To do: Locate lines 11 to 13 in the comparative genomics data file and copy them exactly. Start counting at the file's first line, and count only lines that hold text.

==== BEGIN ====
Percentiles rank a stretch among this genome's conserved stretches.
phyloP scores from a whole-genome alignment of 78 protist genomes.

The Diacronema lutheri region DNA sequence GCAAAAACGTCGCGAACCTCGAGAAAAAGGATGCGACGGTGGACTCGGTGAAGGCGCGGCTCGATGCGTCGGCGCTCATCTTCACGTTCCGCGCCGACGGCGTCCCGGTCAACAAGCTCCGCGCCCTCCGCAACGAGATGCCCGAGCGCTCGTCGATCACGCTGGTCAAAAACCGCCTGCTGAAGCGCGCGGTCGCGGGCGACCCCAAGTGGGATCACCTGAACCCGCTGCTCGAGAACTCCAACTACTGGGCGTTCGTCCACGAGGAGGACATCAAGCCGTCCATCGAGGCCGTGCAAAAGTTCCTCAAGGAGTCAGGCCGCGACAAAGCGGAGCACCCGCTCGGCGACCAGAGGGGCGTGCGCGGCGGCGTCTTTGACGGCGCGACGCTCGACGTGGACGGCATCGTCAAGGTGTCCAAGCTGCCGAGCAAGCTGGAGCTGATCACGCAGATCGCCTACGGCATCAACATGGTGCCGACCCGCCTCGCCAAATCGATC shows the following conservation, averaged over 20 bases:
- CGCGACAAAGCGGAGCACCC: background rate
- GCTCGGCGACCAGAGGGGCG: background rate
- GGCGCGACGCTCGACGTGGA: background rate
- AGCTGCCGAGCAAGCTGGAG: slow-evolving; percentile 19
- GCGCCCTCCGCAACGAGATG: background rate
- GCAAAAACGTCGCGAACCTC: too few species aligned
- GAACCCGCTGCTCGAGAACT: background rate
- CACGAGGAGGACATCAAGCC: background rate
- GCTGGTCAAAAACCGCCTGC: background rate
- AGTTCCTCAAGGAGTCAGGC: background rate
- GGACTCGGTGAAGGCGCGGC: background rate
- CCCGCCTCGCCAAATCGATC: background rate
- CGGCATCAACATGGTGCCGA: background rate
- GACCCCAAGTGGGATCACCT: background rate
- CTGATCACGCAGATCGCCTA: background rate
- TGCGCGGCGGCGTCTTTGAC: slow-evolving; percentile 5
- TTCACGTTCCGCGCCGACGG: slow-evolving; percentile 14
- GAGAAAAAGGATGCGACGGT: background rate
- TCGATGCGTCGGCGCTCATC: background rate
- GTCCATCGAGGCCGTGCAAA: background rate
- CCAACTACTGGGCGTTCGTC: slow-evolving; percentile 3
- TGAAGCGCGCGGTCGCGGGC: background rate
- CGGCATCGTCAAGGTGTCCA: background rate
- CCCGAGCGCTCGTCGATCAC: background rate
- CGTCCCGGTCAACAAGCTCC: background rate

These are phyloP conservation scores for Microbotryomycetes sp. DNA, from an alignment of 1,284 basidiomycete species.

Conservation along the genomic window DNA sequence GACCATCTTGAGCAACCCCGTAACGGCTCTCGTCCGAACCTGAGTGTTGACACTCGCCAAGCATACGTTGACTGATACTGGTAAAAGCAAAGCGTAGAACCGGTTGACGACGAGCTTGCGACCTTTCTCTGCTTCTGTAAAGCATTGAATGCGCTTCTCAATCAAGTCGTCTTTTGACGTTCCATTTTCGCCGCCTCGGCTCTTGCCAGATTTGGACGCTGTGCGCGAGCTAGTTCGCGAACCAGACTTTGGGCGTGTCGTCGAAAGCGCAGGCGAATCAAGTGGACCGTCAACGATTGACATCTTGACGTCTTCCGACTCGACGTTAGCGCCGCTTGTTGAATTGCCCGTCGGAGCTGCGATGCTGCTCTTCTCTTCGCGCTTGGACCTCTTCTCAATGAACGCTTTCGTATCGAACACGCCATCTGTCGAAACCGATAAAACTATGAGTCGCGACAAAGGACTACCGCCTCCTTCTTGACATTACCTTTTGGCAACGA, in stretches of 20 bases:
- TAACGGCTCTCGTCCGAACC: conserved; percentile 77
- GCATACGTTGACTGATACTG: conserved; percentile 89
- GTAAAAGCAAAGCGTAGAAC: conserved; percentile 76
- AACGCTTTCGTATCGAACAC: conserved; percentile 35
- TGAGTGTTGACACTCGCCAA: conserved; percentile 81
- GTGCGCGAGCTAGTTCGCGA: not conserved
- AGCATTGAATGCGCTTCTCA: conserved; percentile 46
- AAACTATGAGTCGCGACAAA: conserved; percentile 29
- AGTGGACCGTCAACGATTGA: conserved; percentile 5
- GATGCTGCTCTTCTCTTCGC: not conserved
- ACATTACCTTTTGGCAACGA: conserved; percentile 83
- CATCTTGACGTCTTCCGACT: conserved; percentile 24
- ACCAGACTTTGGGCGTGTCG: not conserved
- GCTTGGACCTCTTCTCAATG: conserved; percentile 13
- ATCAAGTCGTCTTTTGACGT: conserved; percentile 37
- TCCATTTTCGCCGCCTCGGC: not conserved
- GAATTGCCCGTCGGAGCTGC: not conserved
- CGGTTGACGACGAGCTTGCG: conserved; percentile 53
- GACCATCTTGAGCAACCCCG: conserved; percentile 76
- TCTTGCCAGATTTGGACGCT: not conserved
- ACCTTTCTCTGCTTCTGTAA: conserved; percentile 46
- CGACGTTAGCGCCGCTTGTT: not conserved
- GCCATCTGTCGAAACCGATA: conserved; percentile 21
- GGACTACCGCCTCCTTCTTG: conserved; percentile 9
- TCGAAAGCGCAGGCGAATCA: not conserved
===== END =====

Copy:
- CACGAGGAGGACATCAAGCC: background rate
- GCTGGTCAAAAACCGCCTGC: background rate
- AGTTCCTCAAGGAGTCAGGC: background rate